The One Book Interview is one-year old today.
We’ve had fifty-two weeks of authors talking about their favourite books.
To celebrate, we’ve got a fantastic interview from a big name in the world of dark fantasy.
Author 52 writes. Vicious. Dark. Bloody.
“A wise man who’s ignored is about as effective as an idiot who’s listened to.”
Her book, The Court of The Broken Knives, has been nominated in the David Gemmell Morningstar Awards for Best Debut Novel of 2017. (You can vote here.)
Good people of the Internet, writing out of London – Anna Smith Spark
Name one book:
1 – everyone should read
Viriconium by M John Harrison. ‘The aristocratic thugs of the High City whistle as they go about their factional games amongst the derelict observatories and abandoned fortifications at Lowth […] Next day some minor prince is discovered in the gutter with his throat cut, and all you are left with is the impression of secret wars, lethal patience, an intelligent maneuvering in the dark.’ It’s a fiercely literary, complex, many-layered series of stories about the city of Viriconium – the city, the fantasy city of which we all dream. It’s epic fantasy, and a critique of epic fantasy. It’s an exploration of writing and dreaming, of the memory of the past, of the grieving desire for another world. It’s a work of melancholy genius.
2 – you would take with you if you were going to be marooned on Mars
War and Peace. I’ve read it twice, and got so much out of it both times. It has everything – the war scenes are fantastic, Tolstoy fought in the siege of Sebastopol and had seen warfare first hand; it’s a sweepingly romantic melodrama; it’s a delicate study of human life. I responded to the characters very differently on my first and second reading, and I suspect I’d see them afresh, think about them in new ways, understand them better and differently, with each reread. It’s certainly not a book one could easy exhaust. It’s also very long, which would be useful here.
3 – you took a chance on and were pleasantly surprised by
Philippa Gregory’s The Other Boleyn Girl. ‘I could hear a roll of muffled drums. But I could see nothing but the lacing on the bodice of the lady standing in front of me, blocking my view of the scaffold.’ I love historical novels, Mary Renault, Mary Stewart and Hilary Mantel are authors that I return to again and again; I read a lot of military historical fiction by authors like Christian Cameron. But I was rather, uh, dubious about Philippa Gregory. I was delighted, actually, she evokes the poisonous atmosphere of Henry VIII’s court very well, her Anne Boleyn is a tragic, horrifying figure.
4 – you’ve written that is your favourite
The Court of Broken Knives will always be the most precious thing I’ve written, because it’s the first book I wrote. There are still passages there that I read and think ‘Yes! That’s perfect! My god, I wrote that!’ But The Tower of Living and Dying is I think where I’ve completely found myself as a writer. ‘In the tall house in Toreth Harbour, the High Priestess Thalia lay awake in the darkness’.
5 – that has influenced you most as a person
The Weirdstone of Brisingamen by Alan Garner. ‘At dawn one still October day in the long ago of the world, across the hill of Alderly, a farmer from Mobberley was riding to Macclesfield fair.’ A classic children’s fantasy, in which two children find themselves immersed in a world of elves, dwarves, wizards and evil powers that exists just out of ordinary vision within their own world of mid-20th century Cheshire. My father read it to me as a child. I’ve never stopped searching for the dwarves and elves and magic hiding in the English landscape. I’ve been out on the Yorkshire moors and the East Anglian salt marshes at night…. one day I’ll find the door in the hollow hills open, walk through.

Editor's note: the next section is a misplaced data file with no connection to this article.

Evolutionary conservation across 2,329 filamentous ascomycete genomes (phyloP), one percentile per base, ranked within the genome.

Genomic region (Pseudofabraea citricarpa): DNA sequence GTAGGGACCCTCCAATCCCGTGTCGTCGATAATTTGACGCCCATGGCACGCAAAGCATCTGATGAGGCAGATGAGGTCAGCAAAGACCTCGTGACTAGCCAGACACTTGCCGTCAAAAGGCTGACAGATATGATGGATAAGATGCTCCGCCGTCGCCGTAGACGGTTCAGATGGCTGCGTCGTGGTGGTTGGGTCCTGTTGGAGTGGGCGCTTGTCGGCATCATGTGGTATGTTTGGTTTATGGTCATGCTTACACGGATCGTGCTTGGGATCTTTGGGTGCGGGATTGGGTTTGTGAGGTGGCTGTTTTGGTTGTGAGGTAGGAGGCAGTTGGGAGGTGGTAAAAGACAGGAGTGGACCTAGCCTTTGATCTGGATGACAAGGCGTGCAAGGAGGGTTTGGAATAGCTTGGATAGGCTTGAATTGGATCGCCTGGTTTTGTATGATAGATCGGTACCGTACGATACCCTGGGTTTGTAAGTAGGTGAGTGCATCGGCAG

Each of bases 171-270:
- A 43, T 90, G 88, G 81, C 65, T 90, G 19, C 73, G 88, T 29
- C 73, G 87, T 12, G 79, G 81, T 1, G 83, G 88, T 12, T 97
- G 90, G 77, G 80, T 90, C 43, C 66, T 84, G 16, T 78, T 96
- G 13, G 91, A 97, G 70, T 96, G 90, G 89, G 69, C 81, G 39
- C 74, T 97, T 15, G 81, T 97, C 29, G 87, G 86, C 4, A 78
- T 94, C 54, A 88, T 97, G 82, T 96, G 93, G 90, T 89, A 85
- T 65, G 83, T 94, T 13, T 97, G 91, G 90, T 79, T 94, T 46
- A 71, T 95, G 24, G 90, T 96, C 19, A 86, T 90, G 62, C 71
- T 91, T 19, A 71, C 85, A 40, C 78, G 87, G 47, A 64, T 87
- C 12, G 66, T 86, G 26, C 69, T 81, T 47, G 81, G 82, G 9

6 – that has influenced you most as a professional
‘April is the cruellest month, breeding
Lilacs out of the dead land, mixing
Memory and desire, stirring
Dull roots with spring rain.’
I’ve grown up with modernist poetry, I was writing poetry before I was writing prose fiction. There’s imagery from The Wasteland scattered throughout my own writing. Fragments, multiple voices, juxtaposition, the breakdown of narrative order, the search for the numinous in the mundane: modernist poetry has profoundly shaped my writing.
7 – of yours that prospective readers should start with if they want to get to know your work and where they can get it.
The Court of Broken Knives.‘Knives. Knives everywhere. Coming down like rain.’ It’s the first book in the Empires of Dust series, sets out the world that I write and live the better half of my life in. I was discovering the world as I wrote it, the history and the geography of Irlast, its stories, its language emerged as I wrote the book. So that’s the obvious place to start. It starts simply enough, then the world slowly opens itself up.
You can find Anna here.
You can vote in the David Gemmell Awards here.
Anna Smith Spark is the author of the critically acclaimed Empires of Dust grimdark epic fantasy series. The Court of Broken Knives is out now with Harper Voyager (UK/world) and Orbit (US/Can); The Tower of Living and Dying will be published in summer 2018. Her favourite authors are Mary Renault, R Scott Bakker and M. John Harrison. Previous jobs include English teacher, petty bureaucrat and fetish model. You may know her by the heels of her shoes.
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